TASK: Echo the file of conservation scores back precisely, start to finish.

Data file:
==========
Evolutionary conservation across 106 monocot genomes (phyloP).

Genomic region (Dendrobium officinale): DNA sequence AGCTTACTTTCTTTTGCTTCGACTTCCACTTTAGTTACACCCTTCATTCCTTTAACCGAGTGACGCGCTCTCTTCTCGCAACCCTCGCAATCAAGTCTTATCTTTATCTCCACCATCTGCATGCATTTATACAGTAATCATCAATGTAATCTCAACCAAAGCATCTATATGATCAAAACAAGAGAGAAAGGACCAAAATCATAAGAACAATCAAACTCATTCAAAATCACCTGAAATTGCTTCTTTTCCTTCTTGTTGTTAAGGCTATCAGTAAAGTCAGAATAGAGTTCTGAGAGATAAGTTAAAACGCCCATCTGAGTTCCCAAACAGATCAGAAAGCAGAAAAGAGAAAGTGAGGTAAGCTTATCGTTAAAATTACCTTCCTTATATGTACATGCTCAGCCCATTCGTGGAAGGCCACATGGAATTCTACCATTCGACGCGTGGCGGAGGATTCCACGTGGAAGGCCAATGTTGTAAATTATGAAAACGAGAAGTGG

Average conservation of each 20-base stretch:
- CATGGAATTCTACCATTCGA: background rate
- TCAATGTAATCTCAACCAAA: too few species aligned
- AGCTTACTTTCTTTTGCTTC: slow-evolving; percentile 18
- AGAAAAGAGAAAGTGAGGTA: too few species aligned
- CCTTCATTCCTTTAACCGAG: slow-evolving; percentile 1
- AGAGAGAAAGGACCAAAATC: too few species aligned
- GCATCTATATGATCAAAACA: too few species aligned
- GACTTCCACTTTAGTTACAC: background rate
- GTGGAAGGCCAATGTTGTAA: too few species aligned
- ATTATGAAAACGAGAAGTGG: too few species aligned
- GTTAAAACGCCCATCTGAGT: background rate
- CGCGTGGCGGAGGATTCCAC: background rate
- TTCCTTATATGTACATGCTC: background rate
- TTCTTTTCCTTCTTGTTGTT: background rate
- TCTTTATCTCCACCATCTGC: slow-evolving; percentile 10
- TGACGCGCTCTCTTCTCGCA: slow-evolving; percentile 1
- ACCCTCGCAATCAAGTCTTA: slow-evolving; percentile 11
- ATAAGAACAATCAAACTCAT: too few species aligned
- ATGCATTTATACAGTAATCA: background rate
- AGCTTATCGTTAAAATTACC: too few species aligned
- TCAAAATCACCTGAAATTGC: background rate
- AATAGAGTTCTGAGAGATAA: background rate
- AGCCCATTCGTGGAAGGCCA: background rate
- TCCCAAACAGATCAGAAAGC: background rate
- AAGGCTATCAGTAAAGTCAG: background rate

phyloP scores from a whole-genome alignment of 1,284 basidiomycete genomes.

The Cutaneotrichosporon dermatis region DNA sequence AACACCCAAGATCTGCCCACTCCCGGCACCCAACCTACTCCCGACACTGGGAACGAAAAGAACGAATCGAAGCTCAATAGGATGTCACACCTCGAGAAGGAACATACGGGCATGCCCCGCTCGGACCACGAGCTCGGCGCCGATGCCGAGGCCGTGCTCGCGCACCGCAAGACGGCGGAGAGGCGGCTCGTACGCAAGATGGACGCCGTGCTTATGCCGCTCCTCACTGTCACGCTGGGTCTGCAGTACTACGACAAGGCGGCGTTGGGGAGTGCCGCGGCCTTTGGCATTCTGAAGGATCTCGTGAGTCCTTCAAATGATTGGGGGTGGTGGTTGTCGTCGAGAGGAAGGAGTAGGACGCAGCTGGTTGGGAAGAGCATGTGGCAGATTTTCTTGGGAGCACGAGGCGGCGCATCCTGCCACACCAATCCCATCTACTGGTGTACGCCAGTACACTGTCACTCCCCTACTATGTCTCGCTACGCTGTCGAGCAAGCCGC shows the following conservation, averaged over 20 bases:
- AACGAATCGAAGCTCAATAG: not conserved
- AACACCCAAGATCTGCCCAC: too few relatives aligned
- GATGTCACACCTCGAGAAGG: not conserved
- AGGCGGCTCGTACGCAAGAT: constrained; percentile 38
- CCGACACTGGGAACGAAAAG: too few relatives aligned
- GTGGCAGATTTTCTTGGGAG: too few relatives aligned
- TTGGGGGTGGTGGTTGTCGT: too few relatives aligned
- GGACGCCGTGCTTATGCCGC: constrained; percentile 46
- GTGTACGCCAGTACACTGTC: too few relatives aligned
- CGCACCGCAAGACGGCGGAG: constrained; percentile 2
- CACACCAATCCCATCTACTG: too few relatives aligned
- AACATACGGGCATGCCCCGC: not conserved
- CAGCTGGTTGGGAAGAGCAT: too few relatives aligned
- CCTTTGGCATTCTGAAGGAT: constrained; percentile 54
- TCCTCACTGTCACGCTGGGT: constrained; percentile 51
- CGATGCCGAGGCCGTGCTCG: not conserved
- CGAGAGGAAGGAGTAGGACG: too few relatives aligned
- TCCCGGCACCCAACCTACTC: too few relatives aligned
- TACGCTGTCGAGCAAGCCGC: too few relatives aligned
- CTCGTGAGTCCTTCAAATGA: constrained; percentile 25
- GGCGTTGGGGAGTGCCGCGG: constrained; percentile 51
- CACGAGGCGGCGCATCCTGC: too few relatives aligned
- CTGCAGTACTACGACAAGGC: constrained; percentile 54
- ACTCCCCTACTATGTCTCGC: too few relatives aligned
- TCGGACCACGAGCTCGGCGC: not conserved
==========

Evolutionary conservation across 106 monocot genomes (phyloP).

Genomic region (Dendrobium officinale): DNA sequence AGCTTACTTTCTTTTGCTTCGACTTCCACTTTAGTTACACCCTTCATTCCTTTAACCGAGTGACGCGCTCTCTTCTCGCAACCCTCGCAATCAAGTCTTATCTTTATCTCCACCATCTGCATGCATTTATACAGTAATCATCAATGTAATCTCAACCAAAGCATCTATATGATCAAAACAAGAGAGAAAGGACCAAAATCATAAGAACAATCAAACTCATTCAAAATCACCTGAAATTGCTTCTTTTCCTTCTTGTTGTTAAGGCTATCAGTAAAGTCAGAATAGAGTTCTGAGAGATAAGTTAAAACGCCCATCTGAGTTCCCAAACAGATCAGAAAGCAGAAAAGAGAAAGTGAGGTAAGCTTATCGTTAAAATTACCTTCCTTATATGTACATGCTCAGCCCATTCGTGGAAGGCCACATGGAATTCTACCATTCGACGCGTGGCGGAGGATTCCACGTGGAAGGCCAATGTTGTAAATTATGAAAACGAGAAGTGG

Average conservation of each 20-base stretch:
- CATGGAATTCTACCATTCGA: background rate
- TCAATGTAATCTCAACCAAA: too few species aligned
- AGCTTACTTTCTTTTGCTTC: slow-evolving; percentile 18
- AGAAAAGAGAAAGTGAGGTA: too few species aligned
- CCTTCATTCCTTTAACCGAG: slow-evolving; percentile 1
- AGAGAGAAAGGACCAAAATC: too few species aligned
- GCATCTATATGATCAAAACA: too few species aligned
- GACTTCCACTTTAGTTACAC: background rate
- GTGGAAGGCCAATGTTGTAA: too few species aligned
- ATTATGAAAACGAGAAGTGG: too few species aligned
- GTTAAAACGCCCATCTGAGT: background rate
- CGCGTGGCGGAGGATTCCAC: background rate
- TTCCTTATATGTACATGCTC: background rate
- TTCTTTTCCTTCTTGTTGTT: background rate
- TCTTTATCTCCACCATCTGC: slow-evolving; percentile 10
- TGACGCGCTCTCTTCTCGCA: slow-evolving; percentile 1
- ACCCTCGCAATCAAGTCTTA: slow-evolving; percentile 11
- ATAAGAACAATCAAACTCAT: too few species aligned
- ATGCATTTATACAGTAATCA: background rate
- AGCTTATCGTTAAAATTACC: too few species aligned
- TCAAAATCACCTGAAATTGC: background rate
- AATAGAGTTCTGAGAGATAA: background rate
- AGCCCATTCGTGGAAGGCCA: background rate
- TCCCAAACAGATCAGAAAGC: background rate
- AAGGCTATCAGTAAAGTCAG: background rate

phyloP scores from a whole-genome alignment of 1,284 basidiomycete genomes.

The Cutaneotrichosporon dermatis region DNA sequence AACACCCAAGATCTGCCCACTCCCGGCACCCAACCTACTCCCGACACTGGGAACGAAAAGAACGAATCGAAGCTCAATAGGATGTCACACCTCGAGAAGGAACATACGGGCATGCCCCGCTCGGACCACGAGCTCGGCGCCGATGCCGAGGCCGTGCTCGCGCACCGCAAGACGGCGGAGAGGCGGCTCGTACGCAAGATGGACGCCGTGCTTATGCCGCTCCTCACTGTCACGCTGGGTCTGCAGTACTACGACAAGGCGGCGTTGGGGAGTGCCGCGGCCTTTGGCATTCTGAAGGATCTCGTGAGTCCTTCAAATGATTGGGGGTGGTGGTTGTCGTCGAGAGGAAGGAGTAGGACGCAGCTGGTTGGGAAGAGCATGTGGCAGATTTTCTTGGGAGCACGAGGCGGCGCATCCTGCCACACCAATCCCATCTACTGGTGTACGCCAGTACACTGTCACTCCCCTACTATGTCTCGCTACGCTGTCGAGCAAGCCGC shows the following conservation, averaged over 20 bases:
- AACGAATCGAAGCTCAATAG: not conserved
- AACACCCAAGATCTGCCCAC: too few relatives aligned
- GATGTCACACCTCGAGAAGG: not conserved
- AGGCGGCTCGTACGCAAGAT: constrained; percentile 38
- CCGACACTGGGAACGAAAAG: too few relatives aligned
- GTGGCAGATTTTCTTGGGAG: too few relatives aligned
- TTGGGGGTGGTGGTTGTCGT: too few relatives aligned
- GGACGCCGTGCTTATGCCGC: constrained; percentile 46
- GTGTACGCCAGTACACTGTC: too few relatives aligned
- CGCACCGCAAGACGGCGGAG: constrained; percentile 2
- CACACCAATCCCATCTACTG: too few relatives aligned
- AACATACGGGCATGCCCCGC: not conserved
- CAGCTGGTTGGGAAGAGCAT: too few relatives aligned
- CCTTTGGCATTCTGAAGGAT: constrained; percentile 54
- TCCTCACTGTCACGCTGGGT: constrained; percentile 51
- CGATGCCGAGGCCGTGCTCG: not conserved
- CGAGAGGAAGGAGTAGGACG: too few relatives aligned
- TCCCGGCACCCAACCTACTC: too few relatives aligned
- TACGCTGTCGAGCAAGCCGC: too few relatives aligned
- CTCGTGAGTCCTTCAAATGA: constrained; percentile 25
- GGCGTTGGGGAGTGCCGCGG: constrained; percentile 51
- CACGAGGCGGCGCATCCTGC: too few relatives aligned
- CTGCAGTACTACGACAAGGC: constrained; percentile 54
- ACTCCCCTACTATGTCTCGC: too few relatives aligned
- TCGGACCACGAGCTCGGCGC: not conserved